SPECIAL SECTION: TOURISM, ANTHROPOLOGY, AND QUALITY OF LIFE
Touring Tohoku, Serving the Nation: Volunteer Tourism in Post-Disaster Japan
On March 11, 2011, the northeast coast of Japan suffered an earthquake of unprecedented 9.0 magnitude fol-lowed by tsunami waves that destroyed seaside hamlets and farmland in five coastal prefectures. Recovery efforts have been complicated by radiation leaks at the tsunami-hit Fukushima Daiichi nuclear power plant. Tourism – cast as both casualty of the disaster and key to post-disaster recovery – represents a key node of public discourse on the disaster. In this article, I examine the role of tourism in emergent popular understandings of the "3.11" disaster, recovery, and reconstruction. The discussion focuses on the early development of post-disaster tourism and discourses that support tourism development. Particular attention is given to the convergence of tourism and disaster recovery under the auspices of "volunteer tourism." The discussion raises critical questions about how differently positioned individuals and groups in Japan and abroad are approaching, analyzing, and developing solutions to the disaster, as well as the changing meanings and impacts of tourism in local communities.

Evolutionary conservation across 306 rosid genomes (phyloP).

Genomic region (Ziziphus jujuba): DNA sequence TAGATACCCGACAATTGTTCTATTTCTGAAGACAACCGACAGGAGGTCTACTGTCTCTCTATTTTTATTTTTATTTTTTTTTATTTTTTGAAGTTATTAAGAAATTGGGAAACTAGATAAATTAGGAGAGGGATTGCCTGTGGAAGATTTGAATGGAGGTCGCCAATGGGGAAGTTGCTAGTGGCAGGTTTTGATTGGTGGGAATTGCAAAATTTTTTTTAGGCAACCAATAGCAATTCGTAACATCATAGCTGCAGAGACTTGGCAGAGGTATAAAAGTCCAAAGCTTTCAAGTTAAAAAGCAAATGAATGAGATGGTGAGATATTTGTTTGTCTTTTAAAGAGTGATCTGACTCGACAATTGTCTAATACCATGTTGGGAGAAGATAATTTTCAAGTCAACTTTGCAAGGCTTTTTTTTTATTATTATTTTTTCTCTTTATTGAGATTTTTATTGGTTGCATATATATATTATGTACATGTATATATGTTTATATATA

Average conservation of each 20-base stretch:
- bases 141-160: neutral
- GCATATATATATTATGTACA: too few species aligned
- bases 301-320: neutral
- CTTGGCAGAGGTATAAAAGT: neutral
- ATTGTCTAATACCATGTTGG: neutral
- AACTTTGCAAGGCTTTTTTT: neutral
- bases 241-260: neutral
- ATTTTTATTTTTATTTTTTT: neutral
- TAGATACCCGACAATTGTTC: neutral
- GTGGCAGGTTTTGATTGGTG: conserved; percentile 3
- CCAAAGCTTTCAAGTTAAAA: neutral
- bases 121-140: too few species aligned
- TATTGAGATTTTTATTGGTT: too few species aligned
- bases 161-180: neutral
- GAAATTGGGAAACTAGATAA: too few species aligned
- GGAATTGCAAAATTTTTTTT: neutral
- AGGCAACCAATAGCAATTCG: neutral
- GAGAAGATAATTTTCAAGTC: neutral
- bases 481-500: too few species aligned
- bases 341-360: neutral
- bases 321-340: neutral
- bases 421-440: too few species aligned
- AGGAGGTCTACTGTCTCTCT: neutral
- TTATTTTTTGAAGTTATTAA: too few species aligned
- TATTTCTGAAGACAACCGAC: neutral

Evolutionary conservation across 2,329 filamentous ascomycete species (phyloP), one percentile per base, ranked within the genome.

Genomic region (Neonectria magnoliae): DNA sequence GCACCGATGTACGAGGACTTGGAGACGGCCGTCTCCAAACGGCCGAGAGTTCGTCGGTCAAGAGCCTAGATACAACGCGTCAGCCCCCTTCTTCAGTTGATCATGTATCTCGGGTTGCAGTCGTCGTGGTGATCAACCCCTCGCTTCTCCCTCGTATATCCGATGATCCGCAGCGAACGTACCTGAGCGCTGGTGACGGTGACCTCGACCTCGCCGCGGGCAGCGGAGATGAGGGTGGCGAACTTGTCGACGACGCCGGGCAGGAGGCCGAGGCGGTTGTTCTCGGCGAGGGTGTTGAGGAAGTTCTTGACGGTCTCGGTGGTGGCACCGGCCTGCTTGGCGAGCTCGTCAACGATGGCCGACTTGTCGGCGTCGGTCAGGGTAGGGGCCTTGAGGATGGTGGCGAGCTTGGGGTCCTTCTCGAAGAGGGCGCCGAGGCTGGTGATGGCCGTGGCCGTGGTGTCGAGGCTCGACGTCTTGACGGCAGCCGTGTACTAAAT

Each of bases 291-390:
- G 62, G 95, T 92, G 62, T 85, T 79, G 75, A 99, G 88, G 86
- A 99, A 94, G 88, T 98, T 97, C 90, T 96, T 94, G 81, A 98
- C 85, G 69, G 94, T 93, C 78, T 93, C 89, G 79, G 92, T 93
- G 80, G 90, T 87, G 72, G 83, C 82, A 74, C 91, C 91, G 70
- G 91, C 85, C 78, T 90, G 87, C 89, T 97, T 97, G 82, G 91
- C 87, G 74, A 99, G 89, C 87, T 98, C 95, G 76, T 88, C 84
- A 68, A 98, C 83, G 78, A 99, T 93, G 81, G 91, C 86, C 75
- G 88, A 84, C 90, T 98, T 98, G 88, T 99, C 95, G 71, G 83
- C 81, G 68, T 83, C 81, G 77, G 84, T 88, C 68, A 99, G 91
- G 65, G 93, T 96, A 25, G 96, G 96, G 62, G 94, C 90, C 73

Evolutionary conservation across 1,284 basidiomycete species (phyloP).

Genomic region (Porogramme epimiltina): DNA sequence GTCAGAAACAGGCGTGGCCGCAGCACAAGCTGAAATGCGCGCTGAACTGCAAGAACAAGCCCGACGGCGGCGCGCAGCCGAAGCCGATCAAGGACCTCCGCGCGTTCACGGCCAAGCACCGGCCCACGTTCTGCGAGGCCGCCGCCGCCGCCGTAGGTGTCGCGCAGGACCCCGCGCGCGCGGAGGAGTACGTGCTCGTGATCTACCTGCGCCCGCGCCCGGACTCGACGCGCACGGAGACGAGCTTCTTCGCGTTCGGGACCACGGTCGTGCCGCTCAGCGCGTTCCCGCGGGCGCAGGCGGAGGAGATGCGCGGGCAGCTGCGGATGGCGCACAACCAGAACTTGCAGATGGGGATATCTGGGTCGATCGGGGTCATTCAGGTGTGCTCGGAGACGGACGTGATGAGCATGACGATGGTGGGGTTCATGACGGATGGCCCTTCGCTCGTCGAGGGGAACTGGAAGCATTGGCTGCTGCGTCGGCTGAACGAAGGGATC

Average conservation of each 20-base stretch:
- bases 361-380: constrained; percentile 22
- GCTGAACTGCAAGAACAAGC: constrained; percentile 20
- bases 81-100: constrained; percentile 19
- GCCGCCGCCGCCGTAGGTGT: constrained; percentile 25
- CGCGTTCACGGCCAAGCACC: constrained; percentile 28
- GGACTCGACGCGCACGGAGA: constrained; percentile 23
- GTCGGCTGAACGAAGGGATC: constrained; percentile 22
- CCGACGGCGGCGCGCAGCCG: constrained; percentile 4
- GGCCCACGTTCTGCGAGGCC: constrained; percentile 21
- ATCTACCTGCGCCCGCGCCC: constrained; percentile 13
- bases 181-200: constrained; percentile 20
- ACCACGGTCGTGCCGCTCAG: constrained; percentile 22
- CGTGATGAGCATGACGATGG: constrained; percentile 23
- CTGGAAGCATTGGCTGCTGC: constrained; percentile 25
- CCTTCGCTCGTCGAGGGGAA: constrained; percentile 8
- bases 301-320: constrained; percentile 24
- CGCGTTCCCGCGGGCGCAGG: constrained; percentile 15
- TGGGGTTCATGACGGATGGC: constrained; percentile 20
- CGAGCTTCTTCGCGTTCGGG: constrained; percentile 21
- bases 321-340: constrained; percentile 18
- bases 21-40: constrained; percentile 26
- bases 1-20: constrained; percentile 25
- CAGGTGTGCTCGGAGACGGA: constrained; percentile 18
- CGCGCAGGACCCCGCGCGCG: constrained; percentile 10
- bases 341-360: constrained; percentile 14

The Applied Anthropologist, No. 1, Vol. 31, 2011, pp 30 - 36